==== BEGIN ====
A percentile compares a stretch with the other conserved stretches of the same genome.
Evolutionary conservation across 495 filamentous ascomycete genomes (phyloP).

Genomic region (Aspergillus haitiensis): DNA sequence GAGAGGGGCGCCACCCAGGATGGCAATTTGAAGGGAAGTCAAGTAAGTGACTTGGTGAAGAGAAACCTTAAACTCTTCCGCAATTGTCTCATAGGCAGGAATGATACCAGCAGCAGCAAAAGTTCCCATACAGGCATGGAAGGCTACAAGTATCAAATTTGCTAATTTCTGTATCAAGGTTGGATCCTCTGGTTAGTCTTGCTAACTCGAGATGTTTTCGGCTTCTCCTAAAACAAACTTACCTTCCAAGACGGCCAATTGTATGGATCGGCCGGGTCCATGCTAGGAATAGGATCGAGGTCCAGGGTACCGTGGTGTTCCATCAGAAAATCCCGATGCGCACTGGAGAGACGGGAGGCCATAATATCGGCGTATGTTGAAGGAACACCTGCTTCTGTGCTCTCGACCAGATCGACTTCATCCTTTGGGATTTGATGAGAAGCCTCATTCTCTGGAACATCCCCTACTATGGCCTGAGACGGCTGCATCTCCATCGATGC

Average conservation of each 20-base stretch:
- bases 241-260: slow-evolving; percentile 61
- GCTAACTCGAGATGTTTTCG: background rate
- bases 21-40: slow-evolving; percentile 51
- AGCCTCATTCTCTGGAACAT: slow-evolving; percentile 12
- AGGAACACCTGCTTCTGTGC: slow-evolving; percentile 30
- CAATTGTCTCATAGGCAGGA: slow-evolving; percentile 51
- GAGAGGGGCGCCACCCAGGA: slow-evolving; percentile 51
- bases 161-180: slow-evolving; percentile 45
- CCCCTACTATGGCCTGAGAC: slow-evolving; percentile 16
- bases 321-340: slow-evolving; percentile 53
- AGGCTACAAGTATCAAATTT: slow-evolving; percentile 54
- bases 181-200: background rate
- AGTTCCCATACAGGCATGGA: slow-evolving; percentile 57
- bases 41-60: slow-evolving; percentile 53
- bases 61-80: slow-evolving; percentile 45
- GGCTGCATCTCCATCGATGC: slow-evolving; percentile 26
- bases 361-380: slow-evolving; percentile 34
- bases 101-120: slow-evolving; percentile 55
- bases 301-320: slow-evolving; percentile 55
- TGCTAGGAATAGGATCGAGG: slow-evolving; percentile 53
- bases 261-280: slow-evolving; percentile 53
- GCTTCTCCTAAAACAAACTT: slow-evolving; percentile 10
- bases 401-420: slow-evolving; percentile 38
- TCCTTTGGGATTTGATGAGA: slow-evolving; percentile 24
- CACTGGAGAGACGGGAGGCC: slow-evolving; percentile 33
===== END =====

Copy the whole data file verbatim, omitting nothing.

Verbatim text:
A percentile compares a stretch with the other conserved stretches of the same genome.
Evolutionary conservation across 495 filamentous ascomycete genomes (phyloP).

Genomic region (Aspergillus haitiensis): DNA sequence GAGAGGGGCGCCACCCAGGATGGCAATTTGAAGGGAAGTCAAGTAAGTGACTTGGTGAAGAGAAACCTTAAACTCTTCCGCAATTGTCTCATAGGCAGGAATGATACCAGCAGCAGCAAAAGTTCCCATACAGGCATGGAAGGCTACAAGTATCAAATTTGCTAATTTCTGTATCAAGGTTGGATCCTCTGGTTAGTCTTGCTAACTCGAGATGTTTTCGGCTTCTCCTAAAACAAACTTACCTTCCAAGACGGCCAATTGTATGGATCGGCCGGGTCCATGCTAGGAATAGGATCGAGGTCCAGGGTACCGTGGTGTTCCATCAGAAAATCCCGATGCGCACTGGAGAGACGGGAGGCCATAATATCGGCGTATGTTGAAGGAACACCTGCTTCTGTGCTCTCGACCAGATCGACTTCATCCTTTGGGATTTGATGAGAAGCCTCATTCTCTGGAACATCCCCTACTATGGCCTGAGACGGCTGCATCTCCATCGATGC

Average conservation of each 20-base stretch:
- bases 241-260: slow-evolving; percentile 61
- GCTAACTCGAGATGTTTTCG: background rate
- bases 21-40: slow-evolving; percentile 51
- AGCCTCATTCTCTGGAACAT: slow-evolving; percentile 12
- AGGAACACCTGCTTCTGTGC: slow-evolving; percentile 30
- CAATTGTCTCATAGGCAGGA: slow-evolving; percentile 51
- GAGAGGGGCGCCACCCAGGA: slow-evolving; percentile 51
- bases 161-180: slow-evolving; percentile 45
- CCCCTACTATGGCCTGAGAC: slow-evolving; percentile 16
- bases 321-340: slow-evolving; percentile 53
- AGGCTACAAGTATCAAATTT: slow-evolving; percentile 54
- bases 181-200: background rate
- AGTTCCCATACAGGCATGGA: slow-evolving; percentile 57
- bases 41-60: slow-evolving; percentile 53
- bases 61-80: slow-evolving; percentile 45
- GGCTGCATCTCCATCGATGC: slow-evolving; percentile 26
- bases 361-380: slow-evolving; percentile 34
- bases 101-120: slow-evolving; percentile 55
- bases 301-320: slow-evolving; percentile 55
- TGCTAGGAATAGGATCGAGG: slow-evolving; percentile 53
- bases 261-280: slow-evolving; percentile 53
- GCTTCTCCTAAAACAAACTT: slow-evolving; percentile 10
- bases 401-420: slow-evolving; percentile 38
- TCCTTTGGGATTTGATGAGA: slow-evolving; percentile 24
- CACTGGAGAGACGGGAGGCC: slow-evolving; percentile 33